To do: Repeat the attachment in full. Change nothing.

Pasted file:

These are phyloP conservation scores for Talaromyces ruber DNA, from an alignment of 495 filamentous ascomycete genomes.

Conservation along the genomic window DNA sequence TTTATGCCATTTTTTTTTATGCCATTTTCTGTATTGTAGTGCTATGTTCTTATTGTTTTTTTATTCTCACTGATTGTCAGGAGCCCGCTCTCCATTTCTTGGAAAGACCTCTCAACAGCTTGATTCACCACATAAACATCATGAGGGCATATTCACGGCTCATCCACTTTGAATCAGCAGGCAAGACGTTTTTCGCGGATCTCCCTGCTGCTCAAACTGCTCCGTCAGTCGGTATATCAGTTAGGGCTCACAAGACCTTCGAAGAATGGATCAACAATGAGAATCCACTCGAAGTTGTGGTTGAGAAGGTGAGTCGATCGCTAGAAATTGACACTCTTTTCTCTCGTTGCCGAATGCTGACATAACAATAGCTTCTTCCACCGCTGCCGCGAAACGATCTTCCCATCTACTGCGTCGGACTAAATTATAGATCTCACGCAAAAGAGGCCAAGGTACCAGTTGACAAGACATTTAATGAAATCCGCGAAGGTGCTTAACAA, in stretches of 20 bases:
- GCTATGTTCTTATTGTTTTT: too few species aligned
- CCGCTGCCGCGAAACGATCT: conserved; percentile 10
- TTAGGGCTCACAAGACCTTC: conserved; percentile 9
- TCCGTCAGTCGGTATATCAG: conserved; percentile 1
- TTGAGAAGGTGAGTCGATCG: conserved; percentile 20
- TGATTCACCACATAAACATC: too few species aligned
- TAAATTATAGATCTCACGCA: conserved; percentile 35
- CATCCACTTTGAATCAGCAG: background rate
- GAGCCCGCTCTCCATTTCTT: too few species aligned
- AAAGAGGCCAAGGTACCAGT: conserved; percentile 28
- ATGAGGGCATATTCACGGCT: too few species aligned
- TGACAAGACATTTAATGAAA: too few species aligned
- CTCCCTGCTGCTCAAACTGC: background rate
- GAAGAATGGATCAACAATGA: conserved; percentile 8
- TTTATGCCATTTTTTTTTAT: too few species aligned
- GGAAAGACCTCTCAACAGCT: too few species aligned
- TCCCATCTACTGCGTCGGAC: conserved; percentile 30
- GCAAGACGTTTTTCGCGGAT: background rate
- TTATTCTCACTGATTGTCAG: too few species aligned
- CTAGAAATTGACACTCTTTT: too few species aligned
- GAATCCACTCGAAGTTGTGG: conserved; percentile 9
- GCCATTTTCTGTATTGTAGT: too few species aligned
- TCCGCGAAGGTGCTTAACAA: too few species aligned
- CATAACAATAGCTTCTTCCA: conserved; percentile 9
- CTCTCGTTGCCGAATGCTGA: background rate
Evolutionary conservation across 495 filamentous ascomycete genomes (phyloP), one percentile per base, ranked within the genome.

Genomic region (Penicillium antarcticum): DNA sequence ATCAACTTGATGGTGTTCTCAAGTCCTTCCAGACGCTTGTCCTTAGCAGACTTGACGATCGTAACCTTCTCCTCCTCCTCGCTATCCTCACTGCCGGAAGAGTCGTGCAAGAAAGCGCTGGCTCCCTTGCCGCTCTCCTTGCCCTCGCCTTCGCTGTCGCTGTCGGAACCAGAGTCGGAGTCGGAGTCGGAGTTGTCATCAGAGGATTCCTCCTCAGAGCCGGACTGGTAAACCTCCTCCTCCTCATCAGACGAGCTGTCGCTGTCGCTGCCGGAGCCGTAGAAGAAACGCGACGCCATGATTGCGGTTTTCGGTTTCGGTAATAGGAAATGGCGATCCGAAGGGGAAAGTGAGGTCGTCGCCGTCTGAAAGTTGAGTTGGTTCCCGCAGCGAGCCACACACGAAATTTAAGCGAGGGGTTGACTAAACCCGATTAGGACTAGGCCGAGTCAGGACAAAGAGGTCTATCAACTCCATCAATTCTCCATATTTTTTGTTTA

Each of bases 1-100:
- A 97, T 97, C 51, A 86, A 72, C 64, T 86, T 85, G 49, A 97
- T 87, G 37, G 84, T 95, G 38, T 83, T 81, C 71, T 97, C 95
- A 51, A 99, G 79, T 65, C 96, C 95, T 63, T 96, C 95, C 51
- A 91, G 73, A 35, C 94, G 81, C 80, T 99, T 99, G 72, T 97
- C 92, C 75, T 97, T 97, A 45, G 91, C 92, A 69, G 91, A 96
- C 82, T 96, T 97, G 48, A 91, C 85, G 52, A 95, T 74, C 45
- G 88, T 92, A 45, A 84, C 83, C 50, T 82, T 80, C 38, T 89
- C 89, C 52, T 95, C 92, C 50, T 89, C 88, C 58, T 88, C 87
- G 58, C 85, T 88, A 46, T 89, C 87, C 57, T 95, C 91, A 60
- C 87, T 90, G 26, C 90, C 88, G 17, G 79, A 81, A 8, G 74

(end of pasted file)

These are phyloP conservation scores for Talaromyces ruber DNA, from an alignment of 495 filamentous ascomycete genomes.

Conservation along the genomic window DNA sequence TTTATGCCATTTTTTTTTATGCCATTTTCTGTATTGTAGTGCTATGTTCTTATTGTTTTTTTATTCTCACTGATTGTCAGGAGCCCGCTCTCCATTTCTTGGAAAGACCTCTCAACAGCTTGATTCACCACATAAACATCATGAGGGCATATTCACGGCTCATCCACTTTGAATCAGCAGGCAAGACGTTTTTCGCGGATCTCCCTGCTGCTCAAACTGCTCCGTCAGTCGGTATATCAGTTAGGGCTCACAAGACCTTCGAAGAATGGATCAACAATGAGAATCCACTCGAAGTTGTGGTTGAGAAGGTGAGTCGATCGCTAGAAATTGACACTCTTTTCTCTCGTTGCCGAATGCTGACATAACAATAGCTTCTTCCACCGCTGCCGCGAAACGATCTTCCCATCTACTGCGTCGGACTAAATTATAGATCTCACGCAAAAGAGGCCAAGGTACCAGTTGACAAGACATTTAATGAAATCCGCGAAGGTGCTTAACAA, in stretches of 20 bases:
- GCTATGTTCTTATTGTTTTT: too few species aligned
- CCGCTGCCGCGAAACGATCT: conserved; percentile 10
- TTAGGGCTCACAAGACCTTC: conserved; percentile 9
- TCCGTCAGTCGGTATATCAG: conserved; percentile 1
- TTGAGAAGGTGAGTCGATCG: conserved; percentile 20
- TGATTCACCACATAAACATC: too few species aligned
- TAAATTATAGATCTCACGCA: conserved; percentile 35
- CATCCACTTTGAATCAGCAG: background rate
- GAGCCCGCTCTCCATTTCTT: too few species aligned
- AAAGAGGCCAAGGTACCAGT: conserved; percentile 28
- ATGAGGGCATATTCACGGCT: too few species aligned
- TGACAAGACATTTAATGAAA: too few species aligned
- CTCCCTGCTGCTCAAACTGC: background rate
- GAAGAATGGATCAACAATGA: conserved; percentile 8
- TTTATGCCATTTTTTTTTAT: too few species aligned
- GGAAAGACCTCTCAACAGCT: too few species aligned
- TCCCATCTACTGCGTCGGAC: conserved; percentile 30
- GCAAGACGTTTTTCGCGGAT: background rate
- TTATTCTCACTGATTGTCAG: too few species aligned
- CTAGAAATTGACACTCTTTT: too few species aligned
- GAATCCACTCGAAGTTGTGG: conserved; percentile 9
- GCCATTTTCTGTATTGTAGT: too few species aligned
- TCCGCGAAGGTGCTTAACAA: too few species aligned
- CATAACAATAGCTTCTTCCA: conserved; percentile 9
- CTCTCGTTGCCGAATGCTGA: background rate
Evolutionary conservation across 495 filamentous ascomycete genomes (phyloP), one percentile per base, ranked within the genome.

Genomic region (Penicillium antarcticum): DNA sequence ATCAACTTGATGGTGTTCTCAAGTCCTTCCAGACGCTTGTCCTTAGCAGACTTGACGATCGTAACCTTCTCCTCCTCCTCGCTATCCTCACTGCCGGAAGAGTCGTGCAAGAAAGCGCTGGCTCCCTTGCCGCTCTCCTTGCCCTCGCCTTCGCTGTCGCTGTCGGAACCAGAGTCGGAGTCGGAGTCGGAGTTGTCATCAGAGGATTCCTCCTCAGAGCCGGACTGGTAAACCTCCTCCTCCTCATCAGACGAGCTGTCGCTGTCGCTGCCGGAGCCGTAGAAGAAACGCGACGCCATGATTGCGGTTTTCGGTTTCGGTAATAGGAAATGGCGATCCGAAGGGGAAAGTGAGGTCGTCGCCGTCTGAAAGTTGAGTTGGTTCCCGCAGCGAGCCACACACGAAATTTAAGCGAGGGGTTGACTAAACCCGATTAGGACTAGGCCGAGTCAGGACAAAGAGGTCTATCAACTCCATCAATTCTCCATATTTTTTGTTTA

Each of bases 1-100:
- A 97, T 97, C 51, A 86, A 72, C 64, T 86, T 85, G 49, A 97
- T 87, G 37, G 84, T 95, G 38, T 83, T 81, C 71, T 97, C 95
- A 51, A 99, G 79, T 65, C 96, C 95, T 63, T 96, C 95, C 51
- A 91, G 73, A 35, C 94, G 81, C 80, T 99, T 99, G 72, T 97
- C 92, C 75, T 97, T 97, A 45, G 91, C 92, A 69, G 91, A 96
- C 82, T 96, T 97, G 48, A 91, C 85, G 52, A 95, T 74, C 45
- G 88, T 92, A 45, A 84, C 83, C 50, T 82, T 80, C 38, T 89
- C 89, C 52, T 95, C 92, C 50, T 89, C 88, C 58, T 88, C 87
- G 58, C 85, T 88, A 46, T 89, C 87, C 57, T 95, C 91, A 60
- C 87, T 90, G 26, C 90, C 88, G 17, G 79, A 81, A 8, G 74